Friday, April 10, 2009

Kleinrock: The first word over the Internet, 1969

Los Angeles Magazine featured an article last month by Leonard Kleinrock - best known for leading the group at UCLA that developed the Arpanet - about the past and future of the Internet. There's a lot of kitchen-of-the-future talk about what the Internet will do for us soon and a lot of good trivial history on how the Internet came to be - not the least of which is the fact that the Internet crashed after transmitting two just letters of a word.

On the structure of the first Net, Kleinrock tells us,

UCLA would be the first node. Other nodes would be the Stanford Research Institute, the University of California at Santa Barbara, and the University of Utah. Each node would consist of one or more host computers and an Interface Message Processor, or IMP ... [the IMP] was as big as a refrigerator, with a military-hardened gray metal case and a door the full length of it. Inside is was so ugly it was beautiful. Copper, brass, Three rows of lights and rows of toggle switches. A knob with six stops. A headphone like the ones that the early telephone operators used, with an earpiece made of black Bakelite and a little round microphone to speak into at the end of a curved piece of metal.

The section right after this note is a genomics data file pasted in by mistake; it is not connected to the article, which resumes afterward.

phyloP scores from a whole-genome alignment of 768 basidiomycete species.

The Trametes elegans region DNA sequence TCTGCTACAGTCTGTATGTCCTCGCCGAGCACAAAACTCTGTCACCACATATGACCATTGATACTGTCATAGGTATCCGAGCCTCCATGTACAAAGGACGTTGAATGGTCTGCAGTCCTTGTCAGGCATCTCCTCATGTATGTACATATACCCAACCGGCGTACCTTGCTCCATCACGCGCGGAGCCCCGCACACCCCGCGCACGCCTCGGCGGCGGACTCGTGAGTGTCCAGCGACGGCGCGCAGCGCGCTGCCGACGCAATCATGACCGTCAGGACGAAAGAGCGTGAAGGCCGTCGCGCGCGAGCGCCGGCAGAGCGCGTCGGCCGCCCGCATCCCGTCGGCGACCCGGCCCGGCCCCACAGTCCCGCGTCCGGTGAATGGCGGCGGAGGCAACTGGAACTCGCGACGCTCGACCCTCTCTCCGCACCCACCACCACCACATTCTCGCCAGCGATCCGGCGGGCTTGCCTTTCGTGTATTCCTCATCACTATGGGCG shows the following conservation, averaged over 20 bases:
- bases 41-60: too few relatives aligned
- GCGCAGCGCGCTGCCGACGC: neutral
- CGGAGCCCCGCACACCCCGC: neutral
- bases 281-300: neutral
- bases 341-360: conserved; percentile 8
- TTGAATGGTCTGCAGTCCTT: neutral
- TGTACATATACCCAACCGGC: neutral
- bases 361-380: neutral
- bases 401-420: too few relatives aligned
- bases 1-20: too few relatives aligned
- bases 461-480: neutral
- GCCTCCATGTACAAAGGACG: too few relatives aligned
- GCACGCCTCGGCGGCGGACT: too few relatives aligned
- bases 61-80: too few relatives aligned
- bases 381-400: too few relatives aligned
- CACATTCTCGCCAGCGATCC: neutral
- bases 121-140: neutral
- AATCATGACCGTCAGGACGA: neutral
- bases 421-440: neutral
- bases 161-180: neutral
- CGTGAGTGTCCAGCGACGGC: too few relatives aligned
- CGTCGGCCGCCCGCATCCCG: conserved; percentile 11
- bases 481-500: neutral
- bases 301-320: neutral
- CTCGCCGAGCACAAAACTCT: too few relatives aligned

Sounds like a hell of a modem, worthy of attention from Mark Richards. If only Comcast had to dispatch these to every customer. Kleinrock says he offered it to the Smithsonian, but they couldn't guarantee it would be on display so he kept it, and it'll be on display at the anniversary in October at UCLA.

At 10:30 p.m. on October 29, 1969, Charley Kline, one of my programmers, and I sat down and started to log on from UCLA to SRI ... All we wanted to do was log on. So Charley typed an L. "You get the L?" "Got the L." "Did you get the O?" "Got the O." Typed the G. "Did you get the G?" And crash! The system went down ... There had been a memory overflow at SRI.

I can see why it crashed. They sent at least 24 bits of information over that puppy. That's asking a lot. The end result being that the first word sent over the Internet was "lo" - Kleinrock says, "as in 'Lo and behold.' Truth is, we couldn't have created a better, more concise message. It was prophetic."